efficiency in new homes and commercial buildings. If requirements were to be introduced through building regulations they would apply to all new houses irrespective of the type of water supply. The consultation closed on 9 March 2007, and we will publish responses in due course.
Harry Cohen: To ask the Secretary of State for Environment, Food and Rural Affairs what mechanisms the Environment Agency has in place to monitor levels of pollution in (a) the River Severn, (b) public waterways, (c) the sewerage system, (d) Brofiscin Quarry and (e) Maendy Quarry; and what records the agency keeps of the potential sources of pollution. 
Mr. Woolas: The Environment Agency routinely monitors 61 sites within the fresh and estuarine waters of the River Severn. The substances assessed and frequency of monitoring vary between monitoring points. In total the monitoring undertaken covers 134 different substances and parameters.
Many public waterways are included in the Environment Agency's routine monitoring programme. Where possible pollution incidents are identified, depending on severity these are followed up by more detailed investigations.
Water companies are responsible for monitoring the sewerage system. The Environment Agency monitors the quality of discharges from sewage works into the water environment to check compliance with consent requirements.
The Environment Agency keeps a number of records of potential sources of pollution. These include records of consented discharges to surface and groundwaters; waste management licences and authorisations for industrial processes.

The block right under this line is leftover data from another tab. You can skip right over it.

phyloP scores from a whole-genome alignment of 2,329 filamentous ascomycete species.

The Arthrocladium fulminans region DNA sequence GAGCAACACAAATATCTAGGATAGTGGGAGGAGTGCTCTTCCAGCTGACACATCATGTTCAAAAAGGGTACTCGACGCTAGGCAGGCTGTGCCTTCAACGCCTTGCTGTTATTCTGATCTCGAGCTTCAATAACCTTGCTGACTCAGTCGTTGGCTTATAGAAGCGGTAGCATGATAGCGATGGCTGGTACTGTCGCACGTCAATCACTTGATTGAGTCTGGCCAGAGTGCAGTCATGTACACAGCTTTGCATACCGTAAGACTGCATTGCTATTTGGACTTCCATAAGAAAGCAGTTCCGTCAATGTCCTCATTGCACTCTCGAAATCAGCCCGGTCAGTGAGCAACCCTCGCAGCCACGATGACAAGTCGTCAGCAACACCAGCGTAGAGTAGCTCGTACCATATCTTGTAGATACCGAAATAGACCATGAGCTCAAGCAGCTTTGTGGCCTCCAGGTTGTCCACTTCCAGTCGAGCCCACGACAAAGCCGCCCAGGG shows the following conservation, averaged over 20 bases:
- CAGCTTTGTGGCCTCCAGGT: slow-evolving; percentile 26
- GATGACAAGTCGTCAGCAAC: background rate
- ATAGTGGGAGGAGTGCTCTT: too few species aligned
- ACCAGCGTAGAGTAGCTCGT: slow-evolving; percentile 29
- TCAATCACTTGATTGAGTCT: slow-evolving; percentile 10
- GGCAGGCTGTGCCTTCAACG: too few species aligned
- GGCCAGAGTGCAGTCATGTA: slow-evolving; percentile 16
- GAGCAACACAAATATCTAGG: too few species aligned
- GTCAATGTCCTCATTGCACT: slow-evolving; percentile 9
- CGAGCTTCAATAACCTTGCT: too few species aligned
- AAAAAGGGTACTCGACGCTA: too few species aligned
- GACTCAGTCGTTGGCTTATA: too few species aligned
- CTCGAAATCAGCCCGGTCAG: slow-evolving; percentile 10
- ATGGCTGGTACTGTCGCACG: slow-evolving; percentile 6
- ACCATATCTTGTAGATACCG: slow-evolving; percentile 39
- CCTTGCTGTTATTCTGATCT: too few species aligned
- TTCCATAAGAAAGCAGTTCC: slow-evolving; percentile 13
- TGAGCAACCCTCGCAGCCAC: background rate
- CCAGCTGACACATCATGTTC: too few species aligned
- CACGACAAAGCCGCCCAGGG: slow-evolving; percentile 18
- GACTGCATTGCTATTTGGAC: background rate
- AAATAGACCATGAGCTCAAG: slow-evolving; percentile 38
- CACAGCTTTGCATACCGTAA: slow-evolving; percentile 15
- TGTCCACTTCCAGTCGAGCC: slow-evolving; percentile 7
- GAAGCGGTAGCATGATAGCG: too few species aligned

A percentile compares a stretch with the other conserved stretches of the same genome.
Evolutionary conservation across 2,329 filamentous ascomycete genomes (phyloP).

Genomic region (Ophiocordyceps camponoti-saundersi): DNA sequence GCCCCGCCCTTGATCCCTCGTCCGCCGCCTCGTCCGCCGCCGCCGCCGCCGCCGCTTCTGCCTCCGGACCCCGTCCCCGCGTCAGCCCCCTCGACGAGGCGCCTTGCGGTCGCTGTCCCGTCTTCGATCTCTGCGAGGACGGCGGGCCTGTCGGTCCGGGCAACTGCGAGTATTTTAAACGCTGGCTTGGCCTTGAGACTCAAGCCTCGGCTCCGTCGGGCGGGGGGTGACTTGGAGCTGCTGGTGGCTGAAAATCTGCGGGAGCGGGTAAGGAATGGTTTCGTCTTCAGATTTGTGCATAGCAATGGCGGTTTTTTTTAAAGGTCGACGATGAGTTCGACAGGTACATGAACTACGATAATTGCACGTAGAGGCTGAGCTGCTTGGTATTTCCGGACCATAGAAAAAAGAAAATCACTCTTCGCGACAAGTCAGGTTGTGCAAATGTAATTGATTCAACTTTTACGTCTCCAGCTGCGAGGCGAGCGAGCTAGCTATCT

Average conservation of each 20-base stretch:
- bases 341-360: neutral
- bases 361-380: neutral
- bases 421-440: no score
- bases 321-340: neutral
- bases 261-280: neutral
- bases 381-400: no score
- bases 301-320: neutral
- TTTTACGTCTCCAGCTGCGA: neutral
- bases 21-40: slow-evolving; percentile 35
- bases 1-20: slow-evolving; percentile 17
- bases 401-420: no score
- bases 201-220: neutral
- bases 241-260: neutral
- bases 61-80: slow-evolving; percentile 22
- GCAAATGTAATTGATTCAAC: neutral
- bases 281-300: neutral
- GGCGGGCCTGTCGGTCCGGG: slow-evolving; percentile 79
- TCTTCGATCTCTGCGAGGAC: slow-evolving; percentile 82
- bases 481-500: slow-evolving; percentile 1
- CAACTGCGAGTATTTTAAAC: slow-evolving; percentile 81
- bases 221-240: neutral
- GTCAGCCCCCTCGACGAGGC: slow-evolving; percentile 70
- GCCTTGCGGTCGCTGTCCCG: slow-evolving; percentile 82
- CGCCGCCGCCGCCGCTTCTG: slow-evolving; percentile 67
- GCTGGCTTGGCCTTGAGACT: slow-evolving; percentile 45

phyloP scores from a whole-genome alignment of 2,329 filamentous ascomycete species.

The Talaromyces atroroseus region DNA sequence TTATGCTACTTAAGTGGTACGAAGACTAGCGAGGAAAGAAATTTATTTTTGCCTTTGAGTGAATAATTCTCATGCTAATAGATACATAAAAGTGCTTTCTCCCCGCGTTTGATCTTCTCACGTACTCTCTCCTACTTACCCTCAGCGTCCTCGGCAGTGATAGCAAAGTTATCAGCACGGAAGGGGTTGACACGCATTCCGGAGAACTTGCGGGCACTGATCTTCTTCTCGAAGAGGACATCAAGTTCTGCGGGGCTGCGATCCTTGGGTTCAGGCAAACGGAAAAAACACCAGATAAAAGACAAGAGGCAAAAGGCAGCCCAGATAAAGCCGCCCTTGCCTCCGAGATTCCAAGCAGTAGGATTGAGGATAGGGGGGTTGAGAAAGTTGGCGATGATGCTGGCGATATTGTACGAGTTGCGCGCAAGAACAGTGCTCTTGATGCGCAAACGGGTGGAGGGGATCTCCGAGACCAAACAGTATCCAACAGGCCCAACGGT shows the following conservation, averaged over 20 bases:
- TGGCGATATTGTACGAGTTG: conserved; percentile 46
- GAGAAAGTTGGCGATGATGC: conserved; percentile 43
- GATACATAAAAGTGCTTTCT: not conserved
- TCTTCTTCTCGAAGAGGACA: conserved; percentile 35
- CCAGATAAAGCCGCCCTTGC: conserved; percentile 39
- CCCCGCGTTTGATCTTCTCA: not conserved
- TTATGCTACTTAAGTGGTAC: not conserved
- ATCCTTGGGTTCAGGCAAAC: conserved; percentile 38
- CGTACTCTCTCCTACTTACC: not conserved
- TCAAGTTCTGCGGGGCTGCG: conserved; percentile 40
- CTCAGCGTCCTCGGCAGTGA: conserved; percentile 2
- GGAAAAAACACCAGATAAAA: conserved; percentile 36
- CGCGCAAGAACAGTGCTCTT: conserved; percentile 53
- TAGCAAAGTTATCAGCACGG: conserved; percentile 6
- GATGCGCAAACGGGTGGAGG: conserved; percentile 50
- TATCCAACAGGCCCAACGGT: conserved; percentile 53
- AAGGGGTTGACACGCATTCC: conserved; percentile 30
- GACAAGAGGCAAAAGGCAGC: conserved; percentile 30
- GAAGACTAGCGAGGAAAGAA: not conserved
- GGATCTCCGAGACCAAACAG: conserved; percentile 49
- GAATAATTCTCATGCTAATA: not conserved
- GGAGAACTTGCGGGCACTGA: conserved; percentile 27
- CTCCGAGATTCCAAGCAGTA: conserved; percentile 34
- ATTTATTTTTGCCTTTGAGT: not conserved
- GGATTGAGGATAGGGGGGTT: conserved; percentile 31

Mr. Greg Knight: To ask the Secretary of State for Environment, Food and Rural Affairs what estimate his Department has made of greenhouse gas emissions from livestock, particularly cattle; and what studies he has commissioned or reviewed into ways of reducing their emissions. 
Mr. Woolas: Agriculture as a whole contributes 7 per cent. of all UK greenhouse gas emissions and 14 per cent. globally. The sector accounts for 37 per cent. of methane and 67 per cent. of nitrous oxide emissions in the UK, but only 1 per cent. of carbon dioxide. About 86 per cent. of this methane comes from enteric fermentation in the digestive systems of animals (mainly cattle, sheep, pigs and horses) and 14 per cent. from animal waste. Methane emissions from agriculture have declined by 12 per cent. since 1990.
DEFRA has established research programmes to help build the evidence on reducing emissions from livestock through nutrition, husbandry, genetics, and nutrient management. We currently have two projects looking at both nutritional and genetic potential for
reducing methane and nitrogen emissions from livestock. The first will identify feed strategies in collaboration with industry to ensure knowledge transfer, and the second will identify areas where genetic research can add value. We are also taking a critical look at the configuration of the livestock sector and how this might need to change in order to meet emissions and other environmental targets.
|Next Section||Index||Home Page|